After having a good night’s sleep, having a big, hearty breakfast in the morning can also really help prevent your stress level from going through the roof during the day. This is because even if your body starts using up all its resources when you start worrying, you’ve given it a good stock of energy to draw from first thing in the morning.

The miracle of good posture

Try looking at yourself in the mirror and making a sad face. Feel that? Somewhere inside, a little part of you is starting to feel sad – just because you’ve told your facial muscles to make you look as if you’re unhappy. On the other hand, if you make yourself smile and keep it up for ten seconds or so, you’ll start feeling happier. This is partly because human beings interpret emotions by mimicking them (something which is now well-understood by scientists).

The same applies to your posture. If you feel depressed or stressed, your shoulders will slump. You’ll shrink. You’ll make yourself small physically. But try standing up straight, with your legs braced firmly to each side and your hands on your hips in a ‘powerful’ pose, for two minutes. Your shoulders start relaxing. You start feeling more confident, and your stress levels go down.

This was demonstrated powerfully by a researcher at Harvard Business School called Amy Cuddy (check out her Ted Talk for more details – it’s fantastic!). Taking up a confident pose actually makes you more confident. This can be extremely useful just before an exam, if you’re prone to panicking in those situations. Just before the exam, find a quiet spot – in a lavatory, out on the yard, in a changing room – or in your room on the morning before leaving for school – and stand straight with your chin up, legs braced, and hands on your hips, in a power pose for just two minutes. This is all it takes to make the stress hormone levels in your body go down, and your confidence rise. Try it!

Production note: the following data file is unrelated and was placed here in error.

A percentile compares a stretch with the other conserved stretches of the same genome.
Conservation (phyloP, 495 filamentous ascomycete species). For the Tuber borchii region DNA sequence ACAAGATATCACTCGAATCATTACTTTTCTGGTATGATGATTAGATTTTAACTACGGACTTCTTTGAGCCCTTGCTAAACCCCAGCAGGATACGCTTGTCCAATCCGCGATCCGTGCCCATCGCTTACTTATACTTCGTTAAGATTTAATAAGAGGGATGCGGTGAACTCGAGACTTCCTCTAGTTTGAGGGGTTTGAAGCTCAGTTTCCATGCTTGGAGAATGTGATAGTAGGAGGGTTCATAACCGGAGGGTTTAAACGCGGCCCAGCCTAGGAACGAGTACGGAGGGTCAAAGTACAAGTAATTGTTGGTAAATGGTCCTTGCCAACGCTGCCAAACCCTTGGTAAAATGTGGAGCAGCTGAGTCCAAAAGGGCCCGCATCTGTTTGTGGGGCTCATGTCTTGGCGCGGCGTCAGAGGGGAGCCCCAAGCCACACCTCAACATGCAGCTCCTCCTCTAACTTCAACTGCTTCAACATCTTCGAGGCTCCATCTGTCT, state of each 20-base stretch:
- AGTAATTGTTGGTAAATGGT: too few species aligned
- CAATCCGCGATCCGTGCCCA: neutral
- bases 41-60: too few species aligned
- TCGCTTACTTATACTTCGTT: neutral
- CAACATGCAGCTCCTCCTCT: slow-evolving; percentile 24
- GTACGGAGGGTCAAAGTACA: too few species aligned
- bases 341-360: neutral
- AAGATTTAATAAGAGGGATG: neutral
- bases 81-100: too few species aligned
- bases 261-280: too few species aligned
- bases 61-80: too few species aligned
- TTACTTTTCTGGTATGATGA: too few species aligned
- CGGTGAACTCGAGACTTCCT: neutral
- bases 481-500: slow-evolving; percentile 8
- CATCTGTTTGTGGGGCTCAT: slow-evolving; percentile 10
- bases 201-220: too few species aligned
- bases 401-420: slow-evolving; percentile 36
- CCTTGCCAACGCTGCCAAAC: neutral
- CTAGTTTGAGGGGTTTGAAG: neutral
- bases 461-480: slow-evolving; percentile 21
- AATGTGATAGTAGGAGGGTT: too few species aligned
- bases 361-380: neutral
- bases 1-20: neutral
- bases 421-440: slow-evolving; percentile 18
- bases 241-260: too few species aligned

A small note on sugar…

It’s no secret that what you eat has a huge impact on how you feel day-to-day, and so in my last tip on how to prevent yourself from becoming too stressed during revision and before exams, I want to tell you about a big culprit in that regard – sugar. Sugar gives you energy, and it can be tempting to eat lots of it when you revise, or at school during the day. Unfortunately, apart from the fact that it’s not healthy in itself, the energy hit sugar provides is very brief. You get a rush for a short time after eating it but because your body uses it up quickly, it’s gone in a flash and you start feeling down – which means you need more sugar to keep up your energy, and so on.

Constant sugar highs and lows can make you very vulnerable to stress. Your mind gets agitated, confused and tired by all these rushes of energy followed by crashes followed by rushes, etc. It’s much better to eat a balanced, healthy diet – this will keep your energy levels up and your mood steady in the face of stressful situations. If you have a sweet tooth like me, fruit are much better than straight-up sugar as found in chocolate bars or sweet drinks – especially citrus fruit, since the Vitamin C they contain helps your body stay healthy and alert. Rather than grab a Mars Bar, grab an apple or an orange – you’ll find you won’t feel like eating the Mars Bar afterwards, and you’ll have done your body and your mood a real service!

Have confidence in yourself!

Last, but not least – have confidence in yourself and your abilities, and don’t be put off by failure. Even failure is valuable, because it teaches what you need to do differently to succeed the next time. This is how human beings learn! I wish you the best of luck for your exams.


Blog Post Crafted by William

Subjects Taught: French, German

Background: Originally from Switzerland, Will graduated from the University of York in 2007 with a degree in Historical Archaeology and went on to complete an MA in Archaeological Research with a focus on Ancient Egypt, also at York. Will has worked for large web firms as well as in the startup sector, and has taken time off to travel within Europe as well as to visit Vietnam and Cambodia. He has a keen interest in languages, history, literature and ancient cultures. In his free time he practises Japanese swordsmanship!